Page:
History Second and Third/Final Year module summaries
All second year BA History students have to take History in Theory and Practice. They also take Public History (or Professional Skills or a Future Skills module). They then choose FOUR optional modules drawn from a choice 20 more usually on offer (see below).
Compulsory Module: History in Theory and Practice
This module addresses questions to do with the nature of history and historical knowledge. Topics covered include issues in the philosophy of history (explanation, causality, objectivity etc.); the characteristics of different kinds of history and major trends in historiography. This is not a standard history module with a definite period/place focus, but a broader reflective module designed to aid independent thinking and reflection by students.
This module provides students with the opportunity to reflect on what it has meant (and still means) to do history in public, from the medieval world to the present day. It explores how the process of turning the past into history has been shaped by the competing demands of politics and profit, education and entertainment, nation-building and self-fashioning. Ranging across periods and places, it moves beyond chronicles and academic histories to consider the many ways in which history has been made in public. Films, folk tales, and family trees, music, museum exhibitions, and personal memories, rituals and performance, pedagogy and printing will analysed to this end.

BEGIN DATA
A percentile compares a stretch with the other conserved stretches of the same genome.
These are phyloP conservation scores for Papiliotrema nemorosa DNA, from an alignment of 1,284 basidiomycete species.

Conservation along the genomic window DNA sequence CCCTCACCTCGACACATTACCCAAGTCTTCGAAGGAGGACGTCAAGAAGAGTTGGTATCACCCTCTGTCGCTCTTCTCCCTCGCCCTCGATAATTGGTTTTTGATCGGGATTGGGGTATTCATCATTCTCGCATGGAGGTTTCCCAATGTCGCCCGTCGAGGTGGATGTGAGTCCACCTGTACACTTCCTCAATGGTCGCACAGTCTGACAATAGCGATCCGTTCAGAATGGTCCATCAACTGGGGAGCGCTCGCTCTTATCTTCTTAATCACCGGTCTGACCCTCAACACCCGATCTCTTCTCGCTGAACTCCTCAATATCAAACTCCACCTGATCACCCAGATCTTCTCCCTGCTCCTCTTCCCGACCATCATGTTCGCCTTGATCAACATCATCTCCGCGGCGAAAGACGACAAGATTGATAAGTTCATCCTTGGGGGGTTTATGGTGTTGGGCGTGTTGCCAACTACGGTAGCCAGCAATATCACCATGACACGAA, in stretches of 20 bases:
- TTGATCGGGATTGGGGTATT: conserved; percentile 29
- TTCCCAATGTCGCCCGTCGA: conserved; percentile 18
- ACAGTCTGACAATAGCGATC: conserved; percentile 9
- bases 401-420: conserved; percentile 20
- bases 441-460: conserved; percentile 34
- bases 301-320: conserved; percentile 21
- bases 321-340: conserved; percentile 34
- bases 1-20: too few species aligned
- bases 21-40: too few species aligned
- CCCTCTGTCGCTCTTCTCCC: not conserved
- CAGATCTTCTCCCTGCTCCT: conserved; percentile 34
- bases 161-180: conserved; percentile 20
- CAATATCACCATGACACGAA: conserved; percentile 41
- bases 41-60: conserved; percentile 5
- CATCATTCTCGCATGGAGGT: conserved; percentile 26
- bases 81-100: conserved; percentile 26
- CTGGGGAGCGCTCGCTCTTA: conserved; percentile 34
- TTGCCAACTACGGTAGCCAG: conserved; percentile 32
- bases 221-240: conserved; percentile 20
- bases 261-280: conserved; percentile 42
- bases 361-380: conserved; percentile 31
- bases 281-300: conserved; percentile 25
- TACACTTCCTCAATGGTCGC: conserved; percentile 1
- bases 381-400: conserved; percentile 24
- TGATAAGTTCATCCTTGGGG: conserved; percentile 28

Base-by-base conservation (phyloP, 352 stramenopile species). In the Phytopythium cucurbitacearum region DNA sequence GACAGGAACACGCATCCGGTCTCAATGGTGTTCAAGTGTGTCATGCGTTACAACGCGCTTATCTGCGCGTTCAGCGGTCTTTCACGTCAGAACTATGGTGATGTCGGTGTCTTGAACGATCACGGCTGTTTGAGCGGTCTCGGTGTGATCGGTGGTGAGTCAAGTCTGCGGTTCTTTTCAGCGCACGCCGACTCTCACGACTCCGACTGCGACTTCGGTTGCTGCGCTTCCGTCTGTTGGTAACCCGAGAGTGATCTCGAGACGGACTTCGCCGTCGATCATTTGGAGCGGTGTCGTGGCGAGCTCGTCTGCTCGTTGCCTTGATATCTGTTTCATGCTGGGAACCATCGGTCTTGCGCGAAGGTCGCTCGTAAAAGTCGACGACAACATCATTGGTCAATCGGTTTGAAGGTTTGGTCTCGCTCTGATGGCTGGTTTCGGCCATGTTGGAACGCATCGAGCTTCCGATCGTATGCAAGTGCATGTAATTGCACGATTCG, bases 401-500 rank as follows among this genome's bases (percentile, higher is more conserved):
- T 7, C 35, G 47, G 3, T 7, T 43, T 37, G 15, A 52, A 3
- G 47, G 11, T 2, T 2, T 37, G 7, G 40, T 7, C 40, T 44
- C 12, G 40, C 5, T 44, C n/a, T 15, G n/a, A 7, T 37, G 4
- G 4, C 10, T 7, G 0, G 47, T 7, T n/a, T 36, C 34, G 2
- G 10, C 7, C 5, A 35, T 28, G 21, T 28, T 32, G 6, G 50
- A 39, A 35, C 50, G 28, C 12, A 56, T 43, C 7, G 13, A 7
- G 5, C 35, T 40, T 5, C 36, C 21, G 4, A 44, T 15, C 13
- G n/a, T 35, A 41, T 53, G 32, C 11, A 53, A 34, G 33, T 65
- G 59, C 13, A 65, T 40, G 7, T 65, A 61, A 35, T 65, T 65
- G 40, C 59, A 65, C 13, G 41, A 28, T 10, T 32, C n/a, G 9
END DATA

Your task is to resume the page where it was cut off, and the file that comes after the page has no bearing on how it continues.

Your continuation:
Language module at an appropriate level
These are chosen from the wide range of modern language modules offered by the university’s language departments.
Professional Skills Module
This is a work placement module involving a minimum of 10 days in a work environment in the type of organisation or business sector to which students might apply following successful completion of their undergraduate programme. The module will provide students with an opportunity to develop transferable skills, including team working, problem solving and communication skills, as well as allowing the development of the ability to self-reflect on activity undertaken.
Future Skills Modules